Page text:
A news analysis of the election of Foley Beach as Archbishop of the ACNA
The imminent demise of the Anglican Church in North America predicted since 2009 by commentators from the left in the Episcopal Church and the right in the Anglican Continuum is just not going to happen, Archbishop Robert Duncan said today.
“Critics said I was the only one who could hold it together. Not true!” the archbishop told reporters on 25 June 2014 at the ACNA’s 2014 Assembly held at St Vincent College in LaTrobe, Penna.
The election of a new archbishop to oversee the denomination, which has grown to 983 congregations and 112,000 members since its inauguration in Fort Worth in 2009, appears to substantiate Archbishop Duncan’s optimism. A difficult, and at times contentious, meeting of the House of Bishops to elect his successor held before the start of the 25-28 June 2014 gathering of delegates from the ACNA’s 29 dioceses and special jurisdiction, has served to unite the church’s leaders, those attending the conclave tell Anglican Ink.
Bishops attending the conclave have been asked not to share details of their deliberations, but public statements by Archbishop Duncan as well as background discussions with some participants paint a picture of a church that seeks to be faithful to its calling to re-evangelize North America.
In the weeks before the election, Anglican-oriented blogs and websites tipped several bishops as likely candidates: Foley Beach of the Diocese of the South, John Guernsey of the Diocese of the Mid Atlantic, Eric Menees of San Joaquin and Ray Sutton of the Diocese of Mid-America. All of the church’s serving diocesan bishops were eligible for consideration.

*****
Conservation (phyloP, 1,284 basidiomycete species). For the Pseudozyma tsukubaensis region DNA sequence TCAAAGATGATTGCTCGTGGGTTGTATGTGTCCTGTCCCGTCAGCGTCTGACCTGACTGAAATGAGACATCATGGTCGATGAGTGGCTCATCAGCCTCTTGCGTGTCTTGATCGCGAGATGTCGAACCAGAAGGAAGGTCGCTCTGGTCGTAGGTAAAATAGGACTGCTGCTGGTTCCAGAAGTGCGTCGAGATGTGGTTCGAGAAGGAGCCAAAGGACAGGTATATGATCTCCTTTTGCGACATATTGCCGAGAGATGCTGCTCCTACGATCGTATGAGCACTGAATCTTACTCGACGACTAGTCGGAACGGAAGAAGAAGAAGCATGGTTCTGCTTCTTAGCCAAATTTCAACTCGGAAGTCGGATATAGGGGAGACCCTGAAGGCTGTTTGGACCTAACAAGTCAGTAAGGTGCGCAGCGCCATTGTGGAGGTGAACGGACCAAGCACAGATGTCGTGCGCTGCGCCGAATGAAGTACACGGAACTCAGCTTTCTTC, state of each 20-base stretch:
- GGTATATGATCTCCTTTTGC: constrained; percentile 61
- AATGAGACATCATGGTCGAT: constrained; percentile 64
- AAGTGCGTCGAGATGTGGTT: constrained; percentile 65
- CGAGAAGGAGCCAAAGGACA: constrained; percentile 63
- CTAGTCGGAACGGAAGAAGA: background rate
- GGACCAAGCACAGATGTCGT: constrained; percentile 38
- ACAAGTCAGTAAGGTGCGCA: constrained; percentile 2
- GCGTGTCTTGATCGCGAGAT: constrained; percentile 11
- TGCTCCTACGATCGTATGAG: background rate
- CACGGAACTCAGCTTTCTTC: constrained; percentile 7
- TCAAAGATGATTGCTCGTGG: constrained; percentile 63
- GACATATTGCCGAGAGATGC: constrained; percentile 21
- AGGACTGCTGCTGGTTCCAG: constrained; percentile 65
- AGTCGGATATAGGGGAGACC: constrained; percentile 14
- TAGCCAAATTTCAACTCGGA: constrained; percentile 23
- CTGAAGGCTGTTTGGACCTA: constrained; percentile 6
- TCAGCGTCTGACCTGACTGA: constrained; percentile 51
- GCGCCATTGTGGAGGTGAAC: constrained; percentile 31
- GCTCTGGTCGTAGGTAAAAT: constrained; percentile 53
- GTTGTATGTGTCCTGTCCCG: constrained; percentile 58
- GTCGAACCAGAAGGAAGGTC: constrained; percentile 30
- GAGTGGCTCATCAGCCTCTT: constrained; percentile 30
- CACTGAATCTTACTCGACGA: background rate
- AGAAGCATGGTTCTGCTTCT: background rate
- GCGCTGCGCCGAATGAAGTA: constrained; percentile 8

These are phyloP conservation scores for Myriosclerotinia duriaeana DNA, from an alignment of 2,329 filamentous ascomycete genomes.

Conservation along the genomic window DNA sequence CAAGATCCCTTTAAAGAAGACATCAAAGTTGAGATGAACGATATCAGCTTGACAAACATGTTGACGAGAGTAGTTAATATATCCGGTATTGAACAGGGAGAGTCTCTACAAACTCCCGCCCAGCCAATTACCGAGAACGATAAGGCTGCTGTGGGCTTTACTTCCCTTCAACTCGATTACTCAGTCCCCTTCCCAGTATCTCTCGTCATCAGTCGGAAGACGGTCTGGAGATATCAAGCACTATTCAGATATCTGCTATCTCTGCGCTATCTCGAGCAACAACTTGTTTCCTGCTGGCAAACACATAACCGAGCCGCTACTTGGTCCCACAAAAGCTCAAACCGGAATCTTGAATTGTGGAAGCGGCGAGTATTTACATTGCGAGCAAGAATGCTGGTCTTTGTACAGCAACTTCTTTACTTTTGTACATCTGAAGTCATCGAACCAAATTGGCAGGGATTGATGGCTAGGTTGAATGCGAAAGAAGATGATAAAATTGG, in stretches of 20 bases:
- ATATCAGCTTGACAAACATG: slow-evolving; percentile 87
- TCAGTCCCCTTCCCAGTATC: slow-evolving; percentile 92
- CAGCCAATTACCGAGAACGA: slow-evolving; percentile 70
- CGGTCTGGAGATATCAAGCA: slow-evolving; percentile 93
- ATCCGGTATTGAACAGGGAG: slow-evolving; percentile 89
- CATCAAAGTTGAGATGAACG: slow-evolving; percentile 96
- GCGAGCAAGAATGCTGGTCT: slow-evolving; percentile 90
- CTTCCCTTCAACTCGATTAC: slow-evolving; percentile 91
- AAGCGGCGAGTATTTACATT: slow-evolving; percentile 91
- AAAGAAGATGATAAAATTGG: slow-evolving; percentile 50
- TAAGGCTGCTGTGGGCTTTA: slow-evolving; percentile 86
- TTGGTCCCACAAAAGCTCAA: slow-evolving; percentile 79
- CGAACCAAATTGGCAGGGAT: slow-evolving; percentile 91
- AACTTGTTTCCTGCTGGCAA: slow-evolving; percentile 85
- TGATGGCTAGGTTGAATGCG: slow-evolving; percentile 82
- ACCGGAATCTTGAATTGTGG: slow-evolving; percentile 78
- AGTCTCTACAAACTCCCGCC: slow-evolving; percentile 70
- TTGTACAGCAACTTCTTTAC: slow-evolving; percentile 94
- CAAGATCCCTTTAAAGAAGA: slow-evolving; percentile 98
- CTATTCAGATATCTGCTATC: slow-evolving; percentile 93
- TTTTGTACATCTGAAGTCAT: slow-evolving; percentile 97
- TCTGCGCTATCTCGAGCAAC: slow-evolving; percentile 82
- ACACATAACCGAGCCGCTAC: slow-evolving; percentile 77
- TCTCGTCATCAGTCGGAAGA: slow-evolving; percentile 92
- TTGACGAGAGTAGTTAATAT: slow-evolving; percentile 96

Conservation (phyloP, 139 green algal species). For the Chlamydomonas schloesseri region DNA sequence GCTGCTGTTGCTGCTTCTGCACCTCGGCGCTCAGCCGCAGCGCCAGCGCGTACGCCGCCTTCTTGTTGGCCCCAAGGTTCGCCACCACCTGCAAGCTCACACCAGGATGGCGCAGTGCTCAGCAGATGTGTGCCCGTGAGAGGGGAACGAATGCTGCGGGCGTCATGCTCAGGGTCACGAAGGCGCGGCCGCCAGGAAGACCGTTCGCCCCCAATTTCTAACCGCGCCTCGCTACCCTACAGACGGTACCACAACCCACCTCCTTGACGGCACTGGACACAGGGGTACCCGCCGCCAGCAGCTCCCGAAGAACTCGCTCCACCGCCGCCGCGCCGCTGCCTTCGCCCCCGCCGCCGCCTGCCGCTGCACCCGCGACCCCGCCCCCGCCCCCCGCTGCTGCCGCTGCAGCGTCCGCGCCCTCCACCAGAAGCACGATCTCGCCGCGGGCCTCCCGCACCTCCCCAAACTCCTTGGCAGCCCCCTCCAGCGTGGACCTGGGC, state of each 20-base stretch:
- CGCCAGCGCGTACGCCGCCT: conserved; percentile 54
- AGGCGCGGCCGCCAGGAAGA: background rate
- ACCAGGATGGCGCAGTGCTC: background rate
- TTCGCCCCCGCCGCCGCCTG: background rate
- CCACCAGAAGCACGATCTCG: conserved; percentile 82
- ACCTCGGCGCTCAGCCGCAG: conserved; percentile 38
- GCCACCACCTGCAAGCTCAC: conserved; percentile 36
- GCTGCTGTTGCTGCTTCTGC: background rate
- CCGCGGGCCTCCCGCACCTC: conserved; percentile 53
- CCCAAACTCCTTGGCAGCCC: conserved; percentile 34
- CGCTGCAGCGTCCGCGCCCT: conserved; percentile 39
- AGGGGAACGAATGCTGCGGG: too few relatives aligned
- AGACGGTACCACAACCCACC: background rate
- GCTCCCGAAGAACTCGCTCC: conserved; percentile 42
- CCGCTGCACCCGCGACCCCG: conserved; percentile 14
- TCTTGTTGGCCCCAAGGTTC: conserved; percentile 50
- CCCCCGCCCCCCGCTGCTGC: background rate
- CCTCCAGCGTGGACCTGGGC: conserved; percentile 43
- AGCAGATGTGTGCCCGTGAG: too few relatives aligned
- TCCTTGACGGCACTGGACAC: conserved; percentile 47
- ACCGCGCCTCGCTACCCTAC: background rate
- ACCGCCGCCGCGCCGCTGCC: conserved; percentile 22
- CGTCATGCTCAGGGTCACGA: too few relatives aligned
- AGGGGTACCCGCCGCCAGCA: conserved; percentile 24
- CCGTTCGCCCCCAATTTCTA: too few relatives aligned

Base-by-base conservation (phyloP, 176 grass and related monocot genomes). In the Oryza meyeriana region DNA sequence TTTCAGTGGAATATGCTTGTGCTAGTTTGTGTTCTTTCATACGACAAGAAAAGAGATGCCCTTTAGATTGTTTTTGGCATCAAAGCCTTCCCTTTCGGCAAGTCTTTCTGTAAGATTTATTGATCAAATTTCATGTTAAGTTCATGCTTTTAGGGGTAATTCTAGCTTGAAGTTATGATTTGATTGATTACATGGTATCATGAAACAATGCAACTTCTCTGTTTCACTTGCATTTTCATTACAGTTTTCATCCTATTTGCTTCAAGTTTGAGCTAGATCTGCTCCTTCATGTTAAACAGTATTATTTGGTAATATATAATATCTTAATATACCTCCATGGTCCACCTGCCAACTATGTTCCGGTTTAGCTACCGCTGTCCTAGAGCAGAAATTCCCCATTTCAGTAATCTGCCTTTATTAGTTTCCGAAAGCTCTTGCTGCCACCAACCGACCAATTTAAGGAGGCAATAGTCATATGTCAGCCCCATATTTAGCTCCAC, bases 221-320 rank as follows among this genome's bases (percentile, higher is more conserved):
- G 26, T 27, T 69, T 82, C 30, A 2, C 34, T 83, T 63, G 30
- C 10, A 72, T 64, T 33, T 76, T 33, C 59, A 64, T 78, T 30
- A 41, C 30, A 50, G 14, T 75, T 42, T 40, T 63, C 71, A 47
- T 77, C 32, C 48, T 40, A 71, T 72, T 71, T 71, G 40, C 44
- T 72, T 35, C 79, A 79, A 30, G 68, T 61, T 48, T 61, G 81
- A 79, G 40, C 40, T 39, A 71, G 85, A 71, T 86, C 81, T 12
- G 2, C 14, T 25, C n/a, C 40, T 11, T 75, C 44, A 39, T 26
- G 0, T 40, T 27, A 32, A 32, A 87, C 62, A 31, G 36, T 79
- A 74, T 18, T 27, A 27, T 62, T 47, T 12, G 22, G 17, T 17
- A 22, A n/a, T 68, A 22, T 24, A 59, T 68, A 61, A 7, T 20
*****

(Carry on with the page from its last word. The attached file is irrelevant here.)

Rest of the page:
The private sessions began with prayer, followed by discussion and voting. Two sessions were held on Friday, Saturday and Sunday. On the last day, the bishops elected Bishop Beach by a two-thirds margin and a second vote was held with each bishop present endorsing the choice.
Archbishop Duncan stated that each member of the College of Bishops spoke during the conclave. At times there was “intense fellowship,” even “vigorous fellowship” surrounding the discussions. But “at the end, we were clear that Foley Beach was the one to lead us.”
Sources tell Anglican Ink the issue that generated the most vigorous fellowship was the question of women’s orders, with the bishops unable to rally round a common view. The theological issues surrounding women clergy were coupled with fears that behaviors exhibited in the Episcopal Church in its debates were being repeated within the ACNA. A hypothetical example of such a tactic, it was explained, was the aggrieved minority veto. The desire to accommodate pastorally a minority viewpoint without holding it accountable to theological scrutiny was the slippery slope that led the Episcopal Church to its present state, it was suggested.
Yet the frankness of the debate appears to have strengthened the bishops’ desire for unity, and may have led to the election of Bishop Beach – a moderate conservative on the issue of women’s orders, but also a bishop noted for his pastoral gifts. A “good bishop to his priests” and a “good priest to his people” one participant in the conclave explained.
In his first press conference as archbishop, Bishop Beach said he had “never been around such spiritual, godly men” as he had in the conclave.
Archbishop Duncan’s “shoes are pretty big. My feet are not that big,” he observed, adding the outgoing archbishop was a “modern day hero of the faith” who had focused the ACNA on “reaching people for Christ.”
“What needs to be done. What has to be done, is to keep focused on this,” Archbishop-elect Beach said.